Spamming and Spoofing
RustNet, Inc. v. Benjamin and Randall Bawkon, United States District Court for the District of Eastern Michigan.
Unlike most ISP/spammer litigation, this case did not arise from the spammers use of the plaintiff ISPs’ equipment. Here, RustNet filed suit because the defendants’ spam contained a RustNet spoofed return address which RustNet alleged was damaging its reputation and causing a loss of customers. The case was recently settled by the parties. As part of that agreement neither party may comment on the settlement or lawsuit.
Sixteen year old Benjamin Bawkon and his father, Randall, sent hundreds of thousands of e-mail messages promoting a get rich quick scheme. The e-mail asked recipients interested in selling “multilevel marketing reports” to send $5.00 to the Bawkon Development Corporation. The Bawkons did not use RustNet’s servers or network to send their spam.
RustNet filed suit based on the Bawkons spoofing of the spam with the return address “Money@Rust.Net.” According to RustNet, the spoofed return address caused damage to its reputation in the business community and with consumers and also resulted in a quantifiable loss of at least 50 RustNet customers.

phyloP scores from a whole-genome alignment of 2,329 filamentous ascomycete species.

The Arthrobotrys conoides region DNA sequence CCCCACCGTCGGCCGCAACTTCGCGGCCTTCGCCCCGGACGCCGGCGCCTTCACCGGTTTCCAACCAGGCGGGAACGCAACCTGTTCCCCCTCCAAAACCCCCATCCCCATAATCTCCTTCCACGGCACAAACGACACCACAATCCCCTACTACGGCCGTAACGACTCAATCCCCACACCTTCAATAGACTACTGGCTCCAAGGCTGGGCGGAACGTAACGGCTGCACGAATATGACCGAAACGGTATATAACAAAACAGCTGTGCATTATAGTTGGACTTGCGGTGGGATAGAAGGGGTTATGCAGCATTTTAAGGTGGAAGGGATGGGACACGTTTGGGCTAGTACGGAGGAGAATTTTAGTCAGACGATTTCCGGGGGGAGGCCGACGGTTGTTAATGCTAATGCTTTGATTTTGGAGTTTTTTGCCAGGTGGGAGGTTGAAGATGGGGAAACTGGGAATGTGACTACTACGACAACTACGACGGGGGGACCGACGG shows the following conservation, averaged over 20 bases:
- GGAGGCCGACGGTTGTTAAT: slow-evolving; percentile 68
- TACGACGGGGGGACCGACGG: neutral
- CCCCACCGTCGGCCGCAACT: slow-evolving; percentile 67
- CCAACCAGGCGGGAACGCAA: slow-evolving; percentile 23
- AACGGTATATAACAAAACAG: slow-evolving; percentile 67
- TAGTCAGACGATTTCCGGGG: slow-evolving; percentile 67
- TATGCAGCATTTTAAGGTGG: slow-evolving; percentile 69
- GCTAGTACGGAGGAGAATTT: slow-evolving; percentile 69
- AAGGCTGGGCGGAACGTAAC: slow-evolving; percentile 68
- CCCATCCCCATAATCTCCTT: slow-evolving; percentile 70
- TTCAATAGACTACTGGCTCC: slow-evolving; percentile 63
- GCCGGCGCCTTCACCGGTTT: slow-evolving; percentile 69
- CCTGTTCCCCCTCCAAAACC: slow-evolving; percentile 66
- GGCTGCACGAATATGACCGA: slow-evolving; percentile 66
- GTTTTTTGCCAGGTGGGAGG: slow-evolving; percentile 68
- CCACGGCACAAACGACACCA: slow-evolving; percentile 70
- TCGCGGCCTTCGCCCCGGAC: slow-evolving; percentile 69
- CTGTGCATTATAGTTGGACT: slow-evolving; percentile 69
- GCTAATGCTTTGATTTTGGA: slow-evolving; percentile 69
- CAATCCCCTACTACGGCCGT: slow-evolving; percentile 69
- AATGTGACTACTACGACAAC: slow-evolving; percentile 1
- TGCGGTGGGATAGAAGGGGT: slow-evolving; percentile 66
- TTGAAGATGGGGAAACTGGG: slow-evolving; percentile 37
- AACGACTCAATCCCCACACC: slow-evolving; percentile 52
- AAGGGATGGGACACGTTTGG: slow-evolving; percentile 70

After filing suit, RustNet moved for a temporary restraining order seeking to preclude further spoofing, pending a full hearing on a motion for preliminary injunction. The order was allowed after a hearing. In addition, the court granted RustNet’s request for access to the Bawkon’s home in order to copy the defendants’ computer records which might be used as evidence in any future proceedings.
The parties recently settled out of court. As part of that settlement the parties have agreed not to comment on the litigation or the terms of the settlement.